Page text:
Marrianna White '16

Major: Psychology
Hometown:Macedonia, OH

I think the combination of a liberal arts education and professional preparation makes for a versatile student who can bring a lot of different things to the table.

Parents' Career Timeline

Your Student's First Year

  • Support your student's exploration of new areas of study and interests.
  • Don't panic if your student is excited about majoring in Liberal Arts subjects such as Philosophy, Art, and History; there are more career opportunities in these fields than one may think. A Liberal Arts Degree is incredibly flexible!
  • Affirm what you know to be areas of skill and ability he or she has demonstrated.
  • Talk with your student about the courses and activities he or she is involved in and enjoys.
  • Support your student's responsible involvement in campus activities but urge a balance with good achievement in the classroom.
  • Urge your student to seek assistance through the Office of Career Development.


Your Student's Second Year

  • Relax, your student does not need to choose a major or possible career choice immediately. A good fit is better than a fast fit!
  • Suggest that your student research his or her career interests by conducting an informational interview with faculty and career advisors, those you know who are in fields in which your student has an interest.
  • Suggest learning a foreign language and developing computer skills.


Your Student's Third Year

  • Tell your student that you understand the importance of gaining exposure and experience in his or her field of career interest.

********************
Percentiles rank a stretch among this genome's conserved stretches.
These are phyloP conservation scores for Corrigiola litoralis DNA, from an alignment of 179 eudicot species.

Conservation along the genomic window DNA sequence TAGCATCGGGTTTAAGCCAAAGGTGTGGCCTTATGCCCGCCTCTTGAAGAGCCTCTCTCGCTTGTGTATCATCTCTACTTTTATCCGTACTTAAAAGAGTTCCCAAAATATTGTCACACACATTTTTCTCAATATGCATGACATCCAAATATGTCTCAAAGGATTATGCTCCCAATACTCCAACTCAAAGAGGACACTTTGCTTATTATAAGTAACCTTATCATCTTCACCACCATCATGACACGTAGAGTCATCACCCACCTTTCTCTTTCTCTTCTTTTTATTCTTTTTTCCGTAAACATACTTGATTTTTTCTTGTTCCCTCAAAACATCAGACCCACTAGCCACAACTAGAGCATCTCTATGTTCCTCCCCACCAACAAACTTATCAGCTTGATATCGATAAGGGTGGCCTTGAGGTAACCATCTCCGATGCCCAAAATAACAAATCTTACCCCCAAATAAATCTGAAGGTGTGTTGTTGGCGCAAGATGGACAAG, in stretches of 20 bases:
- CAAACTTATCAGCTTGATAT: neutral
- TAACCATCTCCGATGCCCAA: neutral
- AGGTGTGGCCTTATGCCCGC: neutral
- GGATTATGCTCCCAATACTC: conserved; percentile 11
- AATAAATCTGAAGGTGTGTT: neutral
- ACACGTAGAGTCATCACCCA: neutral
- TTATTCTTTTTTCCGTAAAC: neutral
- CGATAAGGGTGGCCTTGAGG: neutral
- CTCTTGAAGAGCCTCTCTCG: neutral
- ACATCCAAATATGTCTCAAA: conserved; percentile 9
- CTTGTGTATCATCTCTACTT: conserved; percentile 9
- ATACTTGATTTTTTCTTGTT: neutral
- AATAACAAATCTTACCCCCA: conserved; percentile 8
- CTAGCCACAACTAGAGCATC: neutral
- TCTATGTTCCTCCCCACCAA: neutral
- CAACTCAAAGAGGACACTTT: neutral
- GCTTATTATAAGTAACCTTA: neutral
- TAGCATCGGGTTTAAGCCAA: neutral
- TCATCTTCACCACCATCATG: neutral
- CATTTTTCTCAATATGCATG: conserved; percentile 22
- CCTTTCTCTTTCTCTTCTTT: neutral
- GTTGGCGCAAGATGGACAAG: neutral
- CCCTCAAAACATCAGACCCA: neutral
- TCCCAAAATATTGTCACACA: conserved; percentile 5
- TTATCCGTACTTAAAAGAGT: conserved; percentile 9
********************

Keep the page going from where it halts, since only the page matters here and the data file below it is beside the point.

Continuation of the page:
• Internships and summer experiences in some very competitive fields may not monetarily compensate your student. Try to assist your student as these experiences can really pay off later!


Your Student's Fourth Year

  • Suggest that your student frequent the Office of Career Development throughout the year to take advantage of workshops (including graduate school preparation), and one-on-one assistance with his or her resume and cover letter writing, as well as other job-search strategies.
  • Do not nag your student about not having a job yet!
  • Do not call potential employers.
  • Be prepared to support your student through the ups and downs of researching jobs and graduate schools.
  • Offer to assist your student by buying him or her professional interview attire (makes a great Christmas gift!).
  • Don't conduct the internship or summer job search for your child. It's great to help provide contacts and networking names of people, but allow them to make mistakes AND learn from it!
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